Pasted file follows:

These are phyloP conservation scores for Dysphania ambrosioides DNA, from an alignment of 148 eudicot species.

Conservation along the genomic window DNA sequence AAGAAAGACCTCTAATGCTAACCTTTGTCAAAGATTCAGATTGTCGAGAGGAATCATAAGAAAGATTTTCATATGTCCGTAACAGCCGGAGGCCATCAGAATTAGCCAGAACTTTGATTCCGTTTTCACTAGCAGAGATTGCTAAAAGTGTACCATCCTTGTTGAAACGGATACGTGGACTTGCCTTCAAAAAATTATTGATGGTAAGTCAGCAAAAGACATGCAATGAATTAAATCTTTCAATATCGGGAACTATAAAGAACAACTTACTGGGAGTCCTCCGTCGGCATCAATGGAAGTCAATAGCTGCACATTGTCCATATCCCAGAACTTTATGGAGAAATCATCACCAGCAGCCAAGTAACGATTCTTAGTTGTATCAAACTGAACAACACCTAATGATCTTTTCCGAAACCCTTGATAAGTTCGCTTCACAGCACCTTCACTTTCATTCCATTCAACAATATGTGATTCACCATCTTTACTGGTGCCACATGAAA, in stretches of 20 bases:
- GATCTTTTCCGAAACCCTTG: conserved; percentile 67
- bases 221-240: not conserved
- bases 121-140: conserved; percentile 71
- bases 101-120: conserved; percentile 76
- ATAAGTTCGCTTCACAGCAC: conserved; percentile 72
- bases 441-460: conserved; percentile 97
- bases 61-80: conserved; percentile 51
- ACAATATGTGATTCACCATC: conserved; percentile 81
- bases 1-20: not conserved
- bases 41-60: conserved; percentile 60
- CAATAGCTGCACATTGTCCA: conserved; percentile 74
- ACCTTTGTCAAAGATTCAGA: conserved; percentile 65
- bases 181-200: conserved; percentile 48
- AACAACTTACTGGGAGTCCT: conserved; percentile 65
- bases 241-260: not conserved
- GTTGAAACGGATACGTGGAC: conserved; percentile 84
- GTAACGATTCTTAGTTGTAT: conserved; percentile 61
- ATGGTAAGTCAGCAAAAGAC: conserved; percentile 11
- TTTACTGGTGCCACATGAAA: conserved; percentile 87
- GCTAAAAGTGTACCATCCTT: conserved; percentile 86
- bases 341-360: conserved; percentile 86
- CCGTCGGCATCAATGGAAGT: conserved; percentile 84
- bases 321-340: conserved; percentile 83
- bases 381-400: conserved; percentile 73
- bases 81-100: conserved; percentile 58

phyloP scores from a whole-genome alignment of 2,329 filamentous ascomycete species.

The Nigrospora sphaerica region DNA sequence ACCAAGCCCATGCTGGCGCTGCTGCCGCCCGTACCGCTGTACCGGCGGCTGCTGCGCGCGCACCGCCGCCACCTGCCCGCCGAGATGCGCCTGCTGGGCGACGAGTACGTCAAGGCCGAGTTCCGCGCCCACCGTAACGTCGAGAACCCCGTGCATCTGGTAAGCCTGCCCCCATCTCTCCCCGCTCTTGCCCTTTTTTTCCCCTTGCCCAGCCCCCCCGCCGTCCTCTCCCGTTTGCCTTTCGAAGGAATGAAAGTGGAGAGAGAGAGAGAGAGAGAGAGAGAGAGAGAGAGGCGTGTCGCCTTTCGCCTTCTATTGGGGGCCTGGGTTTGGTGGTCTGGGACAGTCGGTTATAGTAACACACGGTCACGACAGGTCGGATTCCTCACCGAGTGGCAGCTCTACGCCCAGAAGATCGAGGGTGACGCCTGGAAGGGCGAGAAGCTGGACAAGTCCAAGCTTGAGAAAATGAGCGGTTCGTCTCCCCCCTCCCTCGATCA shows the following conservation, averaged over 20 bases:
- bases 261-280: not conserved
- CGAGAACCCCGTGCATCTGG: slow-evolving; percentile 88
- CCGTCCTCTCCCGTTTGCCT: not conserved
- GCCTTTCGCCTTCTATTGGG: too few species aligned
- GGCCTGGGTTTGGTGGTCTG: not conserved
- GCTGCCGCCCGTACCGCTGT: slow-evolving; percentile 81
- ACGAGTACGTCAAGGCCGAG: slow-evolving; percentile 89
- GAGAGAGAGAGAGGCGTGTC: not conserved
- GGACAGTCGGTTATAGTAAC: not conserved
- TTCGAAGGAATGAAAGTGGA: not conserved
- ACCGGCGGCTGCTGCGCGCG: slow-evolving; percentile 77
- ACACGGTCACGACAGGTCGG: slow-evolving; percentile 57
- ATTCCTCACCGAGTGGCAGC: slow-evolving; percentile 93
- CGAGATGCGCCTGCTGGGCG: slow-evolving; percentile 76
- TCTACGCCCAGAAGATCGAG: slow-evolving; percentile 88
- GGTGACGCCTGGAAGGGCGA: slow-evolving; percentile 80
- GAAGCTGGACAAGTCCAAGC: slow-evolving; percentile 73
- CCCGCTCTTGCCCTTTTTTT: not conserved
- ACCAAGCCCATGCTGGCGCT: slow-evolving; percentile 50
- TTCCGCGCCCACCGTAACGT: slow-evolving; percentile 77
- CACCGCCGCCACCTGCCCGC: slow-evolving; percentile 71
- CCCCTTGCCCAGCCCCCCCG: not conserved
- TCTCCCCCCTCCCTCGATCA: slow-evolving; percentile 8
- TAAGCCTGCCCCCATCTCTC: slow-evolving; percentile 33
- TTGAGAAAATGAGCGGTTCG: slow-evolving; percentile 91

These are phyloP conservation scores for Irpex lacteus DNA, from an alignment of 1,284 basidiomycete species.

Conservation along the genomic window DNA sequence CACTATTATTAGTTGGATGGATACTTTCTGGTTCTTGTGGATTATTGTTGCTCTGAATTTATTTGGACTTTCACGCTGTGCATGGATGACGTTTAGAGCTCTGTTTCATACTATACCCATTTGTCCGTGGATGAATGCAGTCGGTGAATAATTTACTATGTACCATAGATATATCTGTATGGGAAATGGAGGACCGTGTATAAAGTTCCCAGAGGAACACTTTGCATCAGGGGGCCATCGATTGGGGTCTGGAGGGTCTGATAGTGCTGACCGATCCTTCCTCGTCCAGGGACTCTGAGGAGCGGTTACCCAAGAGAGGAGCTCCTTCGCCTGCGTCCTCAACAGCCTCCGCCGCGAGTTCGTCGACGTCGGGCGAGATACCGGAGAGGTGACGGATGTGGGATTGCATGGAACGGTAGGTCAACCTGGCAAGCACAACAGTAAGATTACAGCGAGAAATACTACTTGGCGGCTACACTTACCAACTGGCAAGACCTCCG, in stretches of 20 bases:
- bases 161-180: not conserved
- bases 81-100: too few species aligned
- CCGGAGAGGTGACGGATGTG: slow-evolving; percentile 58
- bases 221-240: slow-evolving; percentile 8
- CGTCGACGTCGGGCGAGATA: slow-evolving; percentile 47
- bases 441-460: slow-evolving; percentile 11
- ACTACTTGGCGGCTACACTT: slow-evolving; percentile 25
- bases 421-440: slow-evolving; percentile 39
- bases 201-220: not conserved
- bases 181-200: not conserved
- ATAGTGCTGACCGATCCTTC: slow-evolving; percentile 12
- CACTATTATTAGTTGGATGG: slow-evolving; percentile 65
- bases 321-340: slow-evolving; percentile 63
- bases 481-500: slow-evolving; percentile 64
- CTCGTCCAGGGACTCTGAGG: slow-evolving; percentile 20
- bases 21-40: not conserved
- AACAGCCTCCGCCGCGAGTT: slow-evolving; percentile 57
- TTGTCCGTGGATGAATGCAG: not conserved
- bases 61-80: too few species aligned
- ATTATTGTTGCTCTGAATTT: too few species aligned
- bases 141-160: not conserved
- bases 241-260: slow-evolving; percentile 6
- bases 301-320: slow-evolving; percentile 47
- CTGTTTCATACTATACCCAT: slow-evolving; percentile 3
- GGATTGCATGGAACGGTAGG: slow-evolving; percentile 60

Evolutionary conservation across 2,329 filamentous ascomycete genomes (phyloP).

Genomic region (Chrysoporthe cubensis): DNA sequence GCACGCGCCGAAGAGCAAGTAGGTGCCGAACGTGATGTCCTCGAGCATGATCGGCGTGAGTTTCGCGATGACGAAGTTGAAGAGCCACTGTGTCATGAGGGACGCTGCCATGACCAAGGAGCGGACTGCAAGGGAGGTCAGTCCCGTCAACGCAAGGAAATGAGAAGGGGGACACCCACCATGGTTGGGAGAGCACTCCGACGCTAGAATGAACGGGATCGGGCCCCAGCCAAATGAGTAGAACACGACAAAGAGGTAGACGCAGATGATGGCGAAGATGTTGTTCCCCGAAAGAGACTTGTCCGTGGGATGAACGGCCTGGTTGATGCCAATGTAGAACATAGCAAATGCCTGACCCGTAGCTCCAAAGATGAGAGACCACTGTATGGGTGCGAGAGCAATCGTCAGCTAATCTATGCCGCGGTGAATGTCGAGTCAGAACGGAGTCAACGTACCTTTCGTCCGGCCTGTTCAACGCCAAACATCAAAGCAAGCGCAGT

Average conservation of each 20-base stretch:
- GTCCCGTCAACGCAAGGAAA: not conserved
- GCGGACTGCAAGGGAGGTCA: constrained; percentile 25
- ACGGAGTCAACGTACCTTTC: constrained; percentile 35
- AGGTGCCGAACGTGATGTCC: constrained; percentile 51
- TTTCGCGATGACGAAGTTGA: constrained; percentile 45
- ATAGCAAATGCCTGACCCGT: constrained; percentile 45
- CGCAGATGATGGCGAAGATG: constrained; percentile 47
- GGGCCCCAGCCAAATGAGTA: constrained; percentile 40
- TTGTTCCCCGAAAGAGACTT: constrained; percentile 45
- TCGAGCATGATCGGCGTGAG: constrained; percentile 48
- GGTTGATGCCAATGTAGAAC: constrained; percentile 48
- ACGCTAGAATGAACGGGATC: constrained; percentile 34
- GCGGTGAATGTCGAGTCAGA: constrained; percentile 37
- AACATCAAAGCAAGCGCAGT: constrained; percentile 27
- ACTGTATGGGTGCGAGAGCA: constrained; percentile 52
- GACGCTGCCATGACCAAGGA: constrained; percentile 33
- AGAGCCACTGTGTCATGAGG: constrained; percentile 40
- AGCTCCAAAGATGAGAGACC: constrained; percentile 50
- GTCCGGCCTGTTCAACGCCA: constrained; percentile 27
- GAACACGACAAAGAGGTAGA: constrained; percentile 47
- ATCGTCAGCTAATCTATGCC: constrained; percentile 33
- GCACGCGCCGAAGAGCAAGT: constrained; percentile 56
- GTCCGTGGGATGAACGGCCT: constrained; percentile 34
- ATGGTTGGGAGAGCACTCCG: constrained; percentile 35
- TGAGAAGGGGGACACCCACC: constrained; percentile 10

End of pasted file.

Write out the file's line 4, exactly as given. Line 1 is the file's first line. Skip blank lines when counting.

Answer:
- bases 221-240: not conserved